The old man sat there quiet, as the three kids sashayed in.
Each one of them was wearing a vile, rambunctious grin.
Whoopin’ and Yee-hawin’, they set up a such fuss,
You couldn’t hear the jukebox, for hearing them three cuss.
The old man stood up and said, “Boys, don’t mean ya wrong,”
“But kindly do be quiet. The next one up’s my song.”
Ain’t the age of the horse or his stride, that makes the greatest speed.
It’s the heart that beats within him, that moves a mighty steed.
Ain’t the age of the horse or how tough the races that he’s run.
It’s where he ends up standing, when all the runnin’s done.
First kid, the big one, said, “Imma whoop your butt,”
“I don’t need the others while I teach you, Pops, what’s what.”
His speed was surely something – make a rattlesnake look slow.
The kid swung hard, the old guy dodged, and threw a single blow.
The old gent still was standing, not looking awful old.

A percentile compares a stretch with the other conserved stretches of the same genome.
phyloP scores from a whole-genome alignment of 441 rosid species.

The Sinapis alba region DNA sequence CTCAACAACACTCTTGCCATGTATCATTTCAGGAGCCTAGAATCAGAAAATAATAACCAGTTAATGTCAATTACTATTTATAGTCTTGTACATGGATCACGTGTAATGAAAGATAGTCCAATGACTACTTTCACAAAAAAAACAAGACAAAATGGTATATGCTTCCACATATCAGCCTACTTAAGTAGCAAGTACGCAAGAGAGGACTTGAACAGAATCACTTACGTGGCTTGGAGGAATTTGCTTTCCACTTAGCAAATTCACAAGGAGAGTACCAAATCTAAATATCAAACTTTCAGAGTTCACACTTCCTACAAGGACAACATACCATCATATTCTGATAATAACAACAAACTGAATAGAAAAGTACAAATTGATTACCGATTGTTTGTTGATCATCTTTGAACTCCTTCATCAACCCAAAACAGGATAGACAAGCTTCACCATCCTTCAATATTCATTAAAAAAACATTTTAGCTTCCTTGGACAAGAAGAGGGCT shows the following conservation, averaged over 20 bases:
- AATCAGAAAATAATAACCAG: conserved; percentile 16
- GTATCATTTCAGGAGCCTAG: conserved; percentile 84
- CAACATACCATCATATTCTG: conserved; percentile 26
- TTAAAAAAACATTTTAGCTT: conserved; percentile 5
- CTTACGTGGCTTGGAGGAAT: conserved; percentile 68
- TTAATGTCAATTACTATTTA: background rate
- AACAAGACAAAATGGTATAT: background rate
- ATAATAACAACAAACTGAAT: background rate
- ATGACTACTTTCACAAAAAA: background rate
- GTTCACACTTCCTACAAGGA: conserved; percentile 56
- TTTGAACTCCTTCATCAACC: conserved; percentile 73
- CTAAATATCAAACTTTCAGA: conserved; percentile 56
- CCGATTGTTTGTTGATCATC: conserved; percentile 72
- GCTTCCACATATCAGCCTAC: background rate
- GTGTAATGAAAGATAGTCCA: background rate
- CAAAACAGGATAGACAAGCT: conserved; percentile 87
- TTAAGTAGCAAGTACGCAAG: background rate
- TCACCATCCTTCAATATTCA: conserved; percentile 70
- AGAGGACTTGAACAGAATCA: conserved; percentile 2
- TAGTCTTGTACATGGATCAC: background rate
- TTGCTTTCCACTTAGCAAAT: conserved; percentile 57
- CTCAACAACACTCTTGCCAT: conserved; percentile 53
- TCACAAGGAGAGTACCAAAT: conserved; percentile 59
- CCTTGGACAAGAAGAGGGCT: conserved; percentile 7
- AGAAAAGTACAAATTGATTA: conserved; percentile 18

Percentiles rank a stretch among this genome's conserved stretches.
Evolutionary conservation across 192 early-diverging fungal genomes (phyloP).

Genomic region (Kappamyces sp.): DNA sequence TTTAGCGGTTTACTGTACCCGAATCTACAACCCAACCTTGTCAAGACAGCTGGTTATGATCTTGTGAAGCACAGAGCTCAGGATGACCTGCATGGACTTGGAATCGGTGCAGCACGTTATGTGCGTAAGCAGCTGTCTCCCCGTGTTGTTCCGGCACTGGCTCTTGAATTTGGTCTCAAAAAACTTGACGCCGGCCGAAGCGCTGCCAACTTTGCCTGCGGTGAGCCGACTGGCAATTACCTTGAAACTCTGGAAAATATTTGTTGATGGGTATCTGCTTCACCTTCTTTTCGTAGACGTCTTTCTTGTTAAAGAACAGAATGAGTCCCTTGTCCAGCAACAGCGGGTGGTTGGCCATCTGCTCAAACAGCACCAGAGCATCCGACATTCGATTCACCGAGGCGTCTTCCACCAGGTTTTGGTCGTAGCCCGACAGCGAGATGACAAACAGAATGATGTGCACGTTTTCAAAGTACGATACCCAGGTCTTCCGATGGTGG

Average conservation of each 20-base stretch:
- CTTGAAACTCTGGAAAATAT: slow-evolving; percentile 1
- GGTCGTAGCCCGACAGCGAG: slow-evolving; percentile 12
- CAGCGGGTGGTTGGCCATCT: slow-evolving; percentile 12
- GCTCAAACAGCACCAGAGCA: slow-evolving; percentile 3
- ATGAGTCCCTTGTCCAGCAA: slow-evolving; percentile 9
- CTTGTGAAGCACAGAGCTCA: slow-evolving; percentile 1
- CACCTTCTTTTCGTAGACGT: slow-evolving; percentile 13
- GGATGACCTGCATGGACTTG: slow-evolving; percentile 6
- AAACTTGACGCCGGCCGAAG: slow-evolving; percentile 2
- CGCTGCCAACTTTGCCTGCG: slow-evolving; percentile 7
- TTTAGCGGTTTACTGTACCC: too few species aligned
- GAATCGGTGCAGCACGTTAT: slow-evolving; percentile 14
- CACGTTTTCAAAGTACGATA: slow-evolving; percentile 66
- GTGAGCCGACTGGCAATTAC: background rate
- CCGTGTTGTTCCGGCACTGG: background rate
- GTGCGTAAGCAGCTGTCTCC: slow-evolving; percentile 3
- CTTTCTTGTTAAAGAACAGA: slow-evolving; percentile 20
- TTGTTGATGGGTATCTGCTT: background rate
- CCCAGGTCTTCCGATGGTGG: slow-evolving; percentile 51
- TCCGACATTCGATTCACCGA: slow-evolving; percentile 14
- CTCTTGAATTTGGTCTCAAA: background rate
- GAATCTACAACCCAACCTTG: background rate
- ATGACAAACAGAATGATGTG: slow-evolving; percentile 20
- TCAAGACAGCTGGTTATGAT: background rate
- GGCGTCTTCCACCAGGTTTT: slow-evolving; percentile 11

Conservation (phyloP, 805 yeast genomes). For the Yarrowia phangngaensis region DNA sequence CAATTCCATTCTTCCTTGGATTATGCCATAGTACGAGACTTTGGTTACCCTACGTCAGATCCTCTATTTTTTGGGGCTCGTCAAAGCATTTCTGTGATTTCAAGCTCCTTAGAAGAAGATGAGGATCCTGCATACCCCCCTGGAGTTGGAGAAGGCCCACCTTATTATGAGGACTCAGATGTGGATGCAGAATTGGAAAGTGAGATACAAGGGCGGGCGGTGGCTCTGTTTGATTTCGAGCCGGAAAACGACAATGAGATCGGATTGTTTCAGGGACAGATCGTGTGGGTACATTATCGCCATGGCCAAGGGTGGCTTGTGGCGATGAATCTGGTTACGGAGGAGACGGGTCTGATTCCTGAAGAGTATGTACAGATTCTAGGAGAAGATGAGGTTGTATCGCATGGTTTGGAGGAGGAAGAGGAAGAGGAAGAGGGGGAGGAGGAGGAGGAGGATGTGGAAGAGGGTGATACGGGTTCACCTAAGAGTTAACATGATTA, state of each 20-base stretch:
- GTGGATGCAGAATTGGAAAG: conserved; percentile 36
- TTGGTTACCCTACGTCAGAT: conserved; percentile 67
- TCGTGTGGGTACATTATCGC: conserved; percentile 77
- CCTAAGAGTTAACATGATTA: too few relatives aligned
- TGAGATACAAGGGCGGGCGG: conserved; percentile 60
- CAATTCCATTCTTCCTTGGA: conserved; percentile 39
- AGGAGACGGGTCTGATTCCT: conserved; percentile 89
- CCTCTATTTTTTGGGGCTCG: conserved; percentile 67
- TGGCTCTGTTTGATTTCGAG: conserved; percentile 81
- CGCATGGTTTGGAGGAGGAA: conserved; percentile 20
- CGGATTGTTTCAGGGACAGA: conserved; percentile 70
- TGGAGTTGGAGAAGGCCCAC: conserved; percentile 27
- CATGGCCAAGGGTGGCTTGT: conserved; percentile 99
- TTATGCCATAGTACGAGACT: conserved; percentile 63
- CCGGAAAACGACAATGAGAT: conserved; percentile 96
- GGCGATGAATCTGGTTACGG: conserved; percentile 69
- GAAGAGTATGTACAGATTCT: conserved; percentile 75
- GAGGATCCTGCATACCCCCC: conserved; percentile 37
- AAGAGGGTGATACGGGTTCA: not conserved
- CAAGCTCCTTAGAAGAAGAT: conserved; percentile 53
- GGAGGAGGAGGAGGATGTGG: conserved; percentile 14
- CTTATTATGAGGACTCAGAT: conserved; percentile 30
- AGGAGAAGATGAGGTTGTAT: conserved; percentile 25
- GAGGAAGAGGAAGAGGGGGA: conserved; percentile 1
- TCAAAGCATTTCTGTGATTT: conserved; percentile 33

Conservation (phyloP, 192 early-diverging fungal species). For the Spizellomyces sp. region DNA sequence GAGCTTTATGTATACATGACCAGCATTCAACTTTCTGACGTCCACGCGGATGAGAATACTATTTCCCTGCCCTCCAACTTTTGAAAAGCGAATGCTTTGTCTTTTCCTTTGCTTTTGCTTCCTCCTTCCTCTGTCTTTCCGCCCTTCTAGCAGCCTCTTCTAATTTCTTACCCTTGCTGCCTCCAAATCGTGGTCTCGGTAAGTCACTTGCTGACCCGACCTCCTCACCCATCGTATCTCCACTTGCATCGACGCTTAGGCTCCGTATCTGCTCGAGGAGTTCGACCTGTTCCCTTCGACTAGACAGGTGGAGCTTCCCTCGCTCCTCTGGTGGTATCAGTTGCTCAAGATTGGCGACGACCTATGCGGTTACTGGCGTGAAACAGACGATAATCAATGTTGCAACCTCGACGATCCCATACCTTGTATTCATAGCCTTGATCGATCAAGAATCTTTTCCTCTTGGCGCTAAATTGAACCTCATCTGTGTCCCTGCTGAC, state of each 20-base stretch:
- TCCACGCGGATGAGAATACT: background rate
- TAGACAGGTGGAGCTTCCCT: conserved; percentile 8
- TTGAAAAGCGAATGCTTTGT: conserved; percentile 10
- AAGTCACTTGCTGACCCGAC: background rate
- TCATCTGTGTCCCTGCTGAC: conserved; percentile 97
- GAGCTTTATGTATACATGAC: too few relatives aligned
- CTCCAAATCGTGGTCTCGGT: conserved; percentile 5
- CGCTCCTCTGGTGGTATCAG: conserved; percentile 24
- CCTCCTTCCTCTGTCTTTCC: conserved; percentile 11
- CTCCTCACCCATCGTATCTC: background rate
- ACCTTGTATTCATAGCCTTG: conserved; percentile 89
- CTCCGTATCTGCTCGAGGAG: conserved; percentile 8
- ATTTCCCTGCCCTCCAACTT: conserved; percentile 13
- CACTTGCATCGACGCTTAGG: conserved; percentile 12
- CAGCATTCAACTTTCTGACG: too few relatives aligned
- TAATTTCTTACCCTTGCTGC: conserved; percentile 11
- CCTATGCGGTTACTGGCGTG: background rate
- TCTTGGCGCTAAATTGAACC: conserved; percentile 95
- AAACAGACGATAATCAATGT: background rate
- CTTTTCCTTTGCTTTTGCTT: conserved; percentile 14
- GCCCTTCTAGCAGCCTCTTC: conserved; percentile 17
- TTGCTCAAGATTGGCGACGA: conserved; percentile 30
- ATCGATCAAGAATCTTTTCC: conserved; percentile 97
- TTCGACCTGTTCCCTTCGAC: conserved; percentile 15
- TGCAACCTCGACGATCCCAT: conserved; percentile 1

And the kid – his nose all busted up, lay on the floor out cold.
Looked as if the other two would kill the man that night.
The second kid was quicker yet, and caught the man just right.
You could see the cut across his lip where the kid had hit him good.
Old man jabbed, kid went down; was the old man who still stood.
The third kid was a might too slow, as he lined-up for a shot,
Because for all his troubles, a broken jaw he got.
The old man’s lip was bleeding, dripping down his chin,
The second kid was getting up, his courage getting thin.
Old man spun the kid around and said to him real nice.
“Listen up young man, ain’t gonna say it twice.”
“Before you leave to get patched-up, keep your mouths shut tight.”
“And put a quarter in the box – I’ll hear my song tonight.”
If you’re young and full of vinegar, I got you some advice.
When you walk into a joint and scope it out, think twice:
If old is all you see sitting there that night,
Be careful, little buddy, before you pick a fight.
Old has been around and knows most all the tricks.
You may not like the way you find you’re getting yourself kicks.
(c) S P Wilcenski 2009